The celebrations will stretch far and wide and, for the most part, everyone seems to be really embracing the whole event. I, for one, am looking forward to watching the ‘Thames Diamond Jubilee Pageant’, which is going to be one of the largest flotilla of boats to ever sail down the Thames. I was fortunate to be in Amsterdam a number of years ago, during their famous ‘SAIL Amsterdam’, which only occurs every 5 years and consists of thousands of boats, including the  impressive tall ships, gathering together on the waterways that make up Amsterdam. If the Thames Pageant is going to be anything like Sail then we are going to be in for a real spectacular treat.

High streets and retailers have gone into cool Britannia overdrive with a plethora of merchandise celebrating the Diamond Jubilee. British designers such as Vivienne Westwood  have even created a whole collection – the ‘Capsule Collection’ – to honour, in her own rock hard/edgy way that we so love, the Diamond Jubilee. There are scents, patterened tights and even make-up lines who are all adding their own twist and mark on the occasion. The National Portrait gallery in London has even dedicated a whole exhibition to Her Majesty the Queen.

Union Jack bunting is literally up everywhere and similarly to when Will and Kate tied the knot, street parties will be happening up and down the land. It’s neighbourly, jolly and brings everyone together over a glass of Pimms and a scone with jam and clotted cream or whatever English fancy floats your boat.

There are certain foods which scream ‘I’m British’ such as the trifle, scones (as above), sticky toffee pudding – well perhaps not in this heat,  cocktail sausages, egg, salmon or cucumber sandwiches, Eton mess….but for me I thought the scotch egg was synonymous with Britishness. I have made up my own recipe for making them and instead of using hens’ eggs, I thought that using quail eggs would be a dainty alternative and more attractive finger food. I have made two varieties, which give them an individual twist – either black pudding scotch eggs or fresh red chilli scotch eggs.  I initally prepared 12 however in a very short space of time they were consumed, so another batch of 12 was made the following day.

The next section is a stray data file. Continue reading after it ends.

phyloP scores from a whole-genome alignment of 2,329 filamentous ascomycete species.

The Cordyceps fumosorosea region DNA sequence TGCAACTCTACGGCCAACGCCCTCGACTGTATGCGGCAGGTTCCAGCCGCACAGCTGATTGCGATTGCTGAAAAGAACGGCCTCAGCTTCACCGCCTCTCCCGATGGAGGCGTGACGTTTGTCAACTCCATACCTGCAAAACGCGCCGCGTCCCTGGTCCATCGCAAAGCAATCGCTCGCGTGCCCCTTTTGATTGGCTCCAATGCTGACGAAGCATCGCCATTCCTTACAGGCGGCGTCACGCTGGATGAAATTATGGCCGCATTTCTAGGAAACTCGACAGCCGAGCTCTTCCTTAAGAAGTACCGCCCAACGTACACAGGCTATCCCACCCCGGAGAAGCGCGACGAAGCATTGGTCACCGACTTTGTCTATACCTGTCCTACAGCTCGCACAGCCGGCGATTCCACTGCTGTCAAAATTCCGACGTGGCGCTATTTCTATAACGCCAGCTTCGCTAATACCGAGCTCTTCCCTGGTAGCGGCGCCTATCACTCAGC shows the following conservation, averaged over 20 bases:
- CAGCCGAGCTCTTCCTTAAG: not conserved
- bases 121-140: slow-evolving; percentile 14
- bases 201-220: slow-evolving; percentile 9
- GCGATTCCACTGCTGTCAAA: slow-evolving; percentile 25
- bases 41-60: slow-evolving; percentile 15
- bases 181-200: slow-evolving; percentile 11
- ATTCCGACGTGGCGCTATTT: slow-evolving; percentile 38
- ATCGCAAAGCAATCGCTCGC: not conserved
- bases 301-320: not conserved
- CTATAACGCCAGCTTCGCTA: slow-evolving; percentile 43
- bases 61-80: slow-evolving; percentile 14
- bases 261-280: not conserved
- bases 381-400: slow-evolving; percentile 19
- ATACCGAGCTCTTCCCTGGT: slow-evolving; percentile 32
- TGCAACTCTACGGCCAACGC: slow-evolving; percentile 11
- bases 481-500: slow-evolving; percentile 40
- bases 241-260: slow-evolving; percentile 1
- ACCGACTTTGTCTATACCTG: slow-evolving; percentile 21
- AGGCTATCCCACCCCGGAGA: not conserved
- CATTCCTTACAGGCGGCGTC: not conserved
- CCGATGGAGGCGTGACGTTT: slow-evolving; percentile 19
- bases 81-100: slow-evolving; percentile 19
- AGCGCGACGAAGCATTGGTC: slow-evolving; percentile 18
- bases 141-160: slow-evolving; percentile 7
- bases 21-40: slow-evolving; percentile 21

What little dainties will you be cooking for your Diamond Jubilee party?

Queen’s Jubilee Quail Scotch Eggs

Makes 12 scotch eggs

12 quail eggs

325g sausagemeat

50g black pudding

1/2 red chilli, deseeded and finely chopped

50g panko breadcrumbs

2 hen eggs, beaten

sunflower oil

1. Separate the sausagemeat out evenly into two separate bowls. I used sausages and then split them open and discarded the outer skin, but you can also simply buy a packet of sausagemeat.

2. Place the black pudding into one of the bowls of separated sausagemeat and the finely chopped red chilli into the other. Use your hands to mix together the ingredients.

3. Place the panko breadcrumbs (I also used these Japanese breadcrumbs here) in a separate bowl and whisk the hen eggs into another bowl.

4. Gently place the quail eggs in boiling water for just under 3 minutes, then drain under cold water and peel the shells and set aside.

5. Using damp hands create a layer of  the sausagemeat/black pudding around 6 of the quail eggs so that they look like little meatballs. Damp hands will allow you to work more easily with the sausagemeat. With the remaining 6 eggs cover with the sausagemeat and red chilli. Then dip each scotch egg into the whisked hen eggs to coat completely and then into the breadcumbs.

6. Fill a third of a small deep pan with sunflower oil and gently heat up. When it is hot – drop a couple of panko breadcrumbs into the oil and if it sizzles the oil is ready.

7. One at a time, place the scotch eggs gently into the hot oil. I suggest cooking in batches of three at at time as you want to make sure that they are evenly cooked. Using a slotted spoon turn the scotch eggs over so that they are evenly cooked through and are golden brown. After 3 minutes transfer them to a preheated oven (160 degrees if using a fan oven), for a further 2-3 minutes.

8. Serve warm or  at room temperature.